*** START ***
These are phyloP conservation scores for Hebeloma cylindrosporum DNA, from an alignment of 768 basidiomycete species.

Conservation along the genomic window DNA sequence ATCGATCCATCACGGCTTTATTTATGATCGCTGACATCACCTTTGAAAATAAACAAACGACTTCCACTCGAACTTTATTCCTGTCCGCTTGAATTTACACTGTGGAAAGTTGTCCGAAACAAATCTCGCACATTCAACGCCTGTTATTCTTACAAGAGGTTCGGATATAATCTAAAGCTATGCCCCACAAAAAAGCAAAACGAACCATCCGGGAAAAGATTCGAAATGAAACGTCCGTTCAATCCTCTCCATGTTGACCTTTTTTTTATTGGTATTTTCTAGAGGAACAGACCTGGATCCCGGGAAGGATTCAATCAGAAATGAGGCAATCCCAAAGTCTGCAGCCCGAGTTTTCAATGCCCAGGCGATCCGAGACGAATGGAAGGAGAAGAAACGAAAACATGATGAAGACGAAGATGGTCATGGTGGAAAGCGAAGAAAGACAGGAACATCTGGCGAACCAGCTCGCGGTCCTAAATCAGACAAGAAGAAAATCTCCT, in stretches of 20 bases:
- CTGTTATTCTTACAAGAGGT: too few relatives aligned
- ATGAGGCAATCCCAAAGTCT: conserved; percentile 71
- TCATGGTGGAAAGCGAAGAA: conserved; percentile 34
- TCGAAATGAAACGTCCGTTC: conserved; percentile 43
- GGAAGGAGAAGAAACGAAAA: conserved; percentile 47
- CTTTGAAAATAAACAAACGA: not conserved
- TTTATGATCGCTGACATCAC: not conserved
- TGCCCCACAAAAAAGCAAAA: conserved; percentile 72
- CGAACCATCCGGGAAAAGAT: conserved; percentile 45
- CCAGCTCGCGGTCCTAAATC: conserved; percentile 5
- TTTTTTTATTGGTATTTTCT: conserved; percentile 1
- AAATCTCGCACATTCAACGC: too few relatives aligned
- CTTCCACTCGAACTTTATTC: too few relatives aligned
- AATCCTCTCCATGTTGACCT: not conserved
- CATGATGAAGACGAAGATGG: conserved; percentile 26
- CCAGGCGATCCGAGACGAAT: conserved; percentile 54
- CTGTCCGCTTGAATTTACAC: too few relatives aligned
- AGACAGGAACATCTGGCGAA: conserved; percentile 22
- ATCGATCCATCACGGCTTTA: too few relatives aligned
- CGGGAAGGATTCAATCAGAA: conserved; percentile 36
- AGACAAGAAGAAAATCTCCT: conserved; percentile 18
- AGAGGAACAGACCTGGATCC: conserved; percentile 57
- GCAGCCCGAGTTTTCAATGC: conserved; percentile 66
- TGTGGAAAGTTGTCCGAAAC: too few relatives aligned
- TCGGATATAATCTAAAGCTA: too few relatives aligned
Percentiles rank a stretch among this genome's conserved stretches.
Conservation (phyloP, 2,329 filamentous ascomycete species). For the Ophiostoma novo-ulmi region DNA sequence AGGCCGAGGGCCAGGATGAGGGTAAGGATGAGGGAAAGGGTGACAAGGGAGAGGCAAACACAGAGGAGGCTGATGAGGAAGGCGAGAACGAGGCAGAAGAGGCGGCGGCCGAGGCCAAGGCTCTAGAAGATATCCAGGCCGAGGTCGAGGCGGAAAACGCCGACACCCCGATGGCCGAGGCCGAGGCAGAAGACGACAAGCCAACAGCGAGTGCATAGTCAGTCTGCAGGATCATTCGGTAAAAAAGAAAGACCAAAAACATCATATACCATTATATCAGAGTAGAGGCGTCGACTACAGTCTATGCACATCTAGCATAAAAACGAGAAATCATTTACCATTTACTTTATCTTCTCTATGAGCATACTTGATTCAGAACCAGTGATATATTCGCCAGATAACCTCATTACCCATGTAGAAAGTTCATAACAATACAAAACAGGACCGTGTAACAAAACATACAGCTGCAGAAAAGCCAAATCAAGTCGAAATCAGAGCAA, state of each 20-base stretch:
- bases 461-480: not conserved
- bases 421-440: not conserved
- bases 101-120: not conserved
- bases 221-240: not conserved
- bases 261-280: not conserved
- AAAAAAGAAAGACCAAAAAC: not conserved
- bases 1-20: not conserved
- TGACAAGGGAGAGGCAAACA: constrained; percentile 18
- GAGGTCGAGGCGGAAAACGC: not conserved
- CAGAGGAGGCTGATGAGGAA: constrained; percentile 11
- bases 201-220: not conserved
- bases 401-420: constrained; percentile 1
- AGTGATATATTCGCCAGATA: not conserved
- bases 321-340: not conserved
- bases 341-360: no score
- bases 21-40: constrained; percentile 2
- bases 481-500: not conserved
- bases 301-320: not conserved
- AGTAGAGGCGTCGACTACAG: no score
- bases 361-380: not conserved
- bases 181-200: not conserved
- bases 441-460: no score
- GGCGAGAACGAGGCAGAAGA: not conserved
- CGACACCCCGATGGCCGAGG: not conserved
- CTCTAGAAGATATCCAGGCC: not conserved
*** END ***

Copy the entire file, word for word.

These are phyloP conservation scores for Hebeloma cylindrosporum DNA, from an alignment of 768 basidiomycete species.

Conservation along the genomic window DNA sequence ATCGATCCATCACGGCTTTATTTATGATCGCTGACATCACCTTTGAAAATAAACAAACGACTTCCACTCGAACTTTATTCCTGTCCGCTTGAATTTACACTGTGGAAAGTTGTCCGAAACAAATCTCGCACATTCAACGCCTGTTATTCTTACAAGAGGTTCGGATATAATCTAAAGCTATGCCCCACAAAAAAGCAAAACGAACCATCCGGGAAAAGATTCGAAATGAAACGTCCGTTCAATCCTCTCCATGTTGACCTTTTTTTTATTGGTATTTTCTAGAGGAACAGACCTGGATCCCGGGAAGGATTCAATCAGAAATGAGGCAATCCCAAAGTCTGCAGCCCGAGTTTTCAATGCCCAGGCGATCCGAGACGAATGGAAGGAGAAGAAACGAAAACATGATGAAGACGAAGATGGTCATGGTGGAAAGCGAAGAAAGACAGGAACATCTGGCGAACCAGCTCGCGGTCCTAAATCAGACAAGAAGAAAATCTCCT, in stretches of 20 bases:
- CTGTTATTCTTACAAGAGGT: too few relatives aligned
- ATGAGGCAATCCCAAAGTCT: conserved; percentile 71
- TCATGGTGGAAAGCGAAGAA: conserved; percentile 34
- TCGAAATGAAACGTCCGTTC: conserved; percentile 43
- GGAAGGAGAAGAAACGAAAA: conserved; percentile 47
- CTTTGAAAATAAACAAACGA: not conserved
- TTTATGATCGCTGACATCAC: not conserved
- TGCCCCACAAAAAAGCAAAA: conserved; percentile 72
- CGAACCATCCGGGAAAAGAT: conserved; percentile 45
- CCAGCTCGCGGTCCTAAATC: conserved; percentile 5
- TTTTTTTATTGGTATTTTCT: conserved; percentile 1
- AAATCTCGCACATTCAACGC: too few relatives aligned
- CTTCCACTCGAACTTTATTC: too few relatives aligned
- AATCCTCTCCATGTTGACCT: not conserved
- CATGATGAAGACGAAGATGG: conserved; percentile 26
- CCAGGCGATCCGAGACGAAT: conserved; percentile 54
- CTGTCCGCTTGAATTTACAC: too few relatives aligned
- AGACAGGAACATCTGGCGAA: conserved; percentile 22
- ATCGATCCATCACGGCTTTA: too few relatives aligned
- CGGGAAGGATTCAATCAGAA: conserved; percentile 36
- AGACAAGAAGAAAATCTCCT: conserved; percentile 18
- AGAGGAACAGACCTGGATCC: conserved; percentile 57
- GCAGCCCGAGTTTTCAATGC: conserved; percentile 66
- TGTGGAAAGTTGTCCGAAAC: too few relatives aligned
- TCGGATATAATCTAAAGCTA: too few relatives aligned
Percentiles rank a stretch among this genome's conserved stretches.
Conservation (phyloP, 2,329 filamentous ascomycete species). For the Ophiostoma novo-ulmi region DNA sequence AGGCCGAGGGCCAGGATGAGGGTAAGGATGAGGGAAAGGGTGACAAGGGAGAGGCAAACACAGAGGAGGCTGATGAGGAAGGCGAGAACGAGGCAGAAGAGGCGGCGGCCGAGGCCAAGGCTCTAGAAGATATCCAGGCCGAGGTCGAGGCGGAAAACGCCGACACCCCGATGGCCGAGGCCGAGGCAGAAGACGACAAGCCAACAGCGAGTGCATAGTCAGTCTGCAGGATCATTCGGTAAAAAAGAAAGACCAAAAACATCATATACCATTATATCAGAGTAGAGGCGTCGACTACAGTCTATGCACATCTAGCATAAAAACGAGAAATCATTTACCATTTACTTTATCTTCTCTATGAGCATACTTGATTCAGAACCAGTGATATATTCGCCAGATAACCTCATTACCCATGTAGAAAGTTCATAACAATACAAAACAGGACCGTGTAACAAAACATACAGCTGCAGAAAAGCCAAATCAAGTCGAAATCAGAGCAA, state of each 20-base stretch:
- bases 461-480: not conserved
- bases 421-440: not conserved
- bases 101-120: not conserved
- bases 221-240: not conserved
- bases 261-280: not conserved
- AAAAAAGAAAGACCAAAAAC: not conserved
- bases 1-20: not conserved
- TGACAAGGGAGAGGCAAACA: constrained; percentile 18
- GAGGTCGAGGCGGAAAACGC: not conserved
- CAGAGGAGGCTGATGAGGAA: constrained; percentile 11
- bases 201-220: not conserved
- bases 401-420: constrained; percentile 1
- AGTGATATATTCGCCAGATA: not conserved
- bases 321-340: not conserved
- bases 341-360: no score
- bases 21-40: constrained; percentile 2
- bases 481-500: not conserved
- bases 301-320: not conserved
- AGTAGAGGCGTCGACTACAG: no score
- bases 361-380: not conserved
- bases 181-200: not conserved
- bases 441-460: no score
- GGCGAGAACGAGGCAGAAGA: not conserved
- CGACACCCCGATGGCCGAGG: not conserved
- CTCTAGAAGATATCCAGGCC: not conserved